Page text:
As I’ve said before, I’m a little ambivalent about Samhain. I haven’t found the balance point between the commercial candy holiday, the cultural celebration of the spooky, and the commemoration of the dead.
There is a story about the Zen master Gudo Toshoku, who in the 17th century was the teacher of the retired emperor Go-Yozei. The emperor asked the master, “What happens to a Zen master when he dies?”
“I don’t know,” replied Gudo.
“But you’re an enlightened master!” said an incredulous Go-Yozei.
“That’s true,” said Gudo. “But I’m not a dead master.”
I mistrust doctrines and myths that are sure about some afterlife. So the traditional Neopagan idea of Samhain as a time when this world is closest to some sort of “next world” doesn’t speak to me. Yet at the same time, this transition of the seasons is clearly, all metaphysical speculation aside, a liminal time.
So I don’t have this season figured out at all.
But this year there’s only one matter front and center in my mind: my mother is not dead.
It has been a very close call. A few weeks ago she was given just a twenty percent chance of survival. And one of the things going through my mind was the question of how I would deal with Samhain in the immediate wake of a dear one’s death.
That has not come to pass. While a long and difficult recovery lies ahead, she survived the ordeal.
But I have been spending a lot of time in the hospital these past weeks. And it’s occurred to me that the hospital is a liminal space: between life and death, illness and wellness, joy and sorrow. A temple to shining Apollo and to Yakushi, the Medicine Buddha; but also a place of death and dying, of the ferryman Charon and of the Bodhisattva Jizo who descends into hell realms. People are healed here but people also die here.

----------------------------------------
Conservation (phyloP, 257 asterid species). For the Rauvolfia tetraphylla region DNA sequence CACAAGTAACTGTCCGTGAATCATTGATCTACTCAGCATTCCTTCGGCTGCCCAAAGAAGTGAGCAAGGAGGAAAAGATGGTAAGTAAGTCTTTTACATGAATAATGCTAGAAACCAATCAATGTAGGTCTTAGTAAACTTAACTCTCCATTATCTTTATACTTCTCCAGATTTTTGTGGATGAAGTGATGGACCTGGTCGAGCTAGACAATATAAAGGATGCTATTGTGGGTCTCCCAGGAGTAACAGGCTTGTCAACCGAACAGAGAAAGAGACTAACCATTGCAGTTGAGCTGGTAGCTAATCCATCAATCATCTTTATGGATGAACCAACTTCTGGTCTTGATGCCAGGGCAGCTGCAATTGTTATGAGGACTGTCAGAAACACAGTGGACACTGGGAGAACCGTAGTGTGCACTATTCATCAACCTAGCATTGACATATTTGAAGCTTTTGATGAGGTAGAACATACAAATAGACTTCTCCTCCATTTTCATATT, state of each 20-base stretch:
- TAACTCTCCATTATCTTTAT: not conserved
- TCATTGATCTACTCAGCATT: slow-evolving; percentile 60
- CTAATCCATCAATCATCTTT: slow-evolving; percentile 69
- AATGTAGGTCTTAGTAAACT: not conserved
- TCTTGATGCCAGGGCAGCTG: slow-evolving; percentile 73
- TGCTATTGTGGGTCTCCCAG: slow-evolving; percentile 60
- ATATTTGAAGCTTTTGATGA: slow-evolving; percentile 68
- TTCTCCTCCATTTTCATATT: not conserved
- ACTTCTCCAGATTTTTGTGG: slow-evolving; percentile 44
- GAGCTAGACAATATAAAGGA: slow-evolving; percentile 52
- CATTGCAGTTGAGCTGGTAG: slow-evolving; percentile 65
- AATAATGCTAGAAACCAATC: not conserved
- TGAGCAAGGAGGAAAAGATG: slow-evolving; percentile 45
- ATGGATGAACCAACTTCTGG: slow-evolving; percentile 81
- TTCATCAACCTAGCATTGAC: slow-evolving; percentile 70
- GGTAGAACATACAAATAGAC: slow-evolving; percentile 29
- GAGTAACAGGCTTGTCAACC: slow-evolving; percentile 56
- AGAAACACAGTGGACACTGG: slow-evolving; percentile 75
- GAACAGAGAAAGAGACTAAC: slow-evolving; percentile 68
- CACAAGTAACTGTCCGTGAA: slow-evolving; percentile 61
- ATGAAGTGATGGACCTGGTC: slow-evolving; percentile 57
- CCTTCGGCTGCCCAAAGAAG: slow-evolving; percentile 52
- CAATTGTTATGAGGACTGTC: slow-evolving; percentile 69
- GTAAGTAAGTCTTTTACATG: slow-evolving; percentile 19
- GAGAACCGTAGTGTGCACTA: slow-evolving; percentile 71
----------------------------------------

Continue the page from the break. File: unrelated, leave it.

My mother is in a liminal space. She walked up to the borderline between life and death, turned around and is coming back to us. But it is still a shadowed path. Sometimes she sees me and other visitors here, but sometimes she looks right through us to some other place.
She has been unconscious much of the time, and too weak to speak when she is awake. I recall stories of shaman’s initiations that involve them being struck down by illness, like the twelve days that the Oglala Sioux holy man Black Elk lay near death as a child, having a great vision. Who knows what Mom will have to say when her strength returns?
Perhaps she will recall none of it. But if she does return with something to say about the shadowed realm, I do not think it will have much to do with black cats and cobwebs and jack-o-lanterns and the other traditional trappings of the season.
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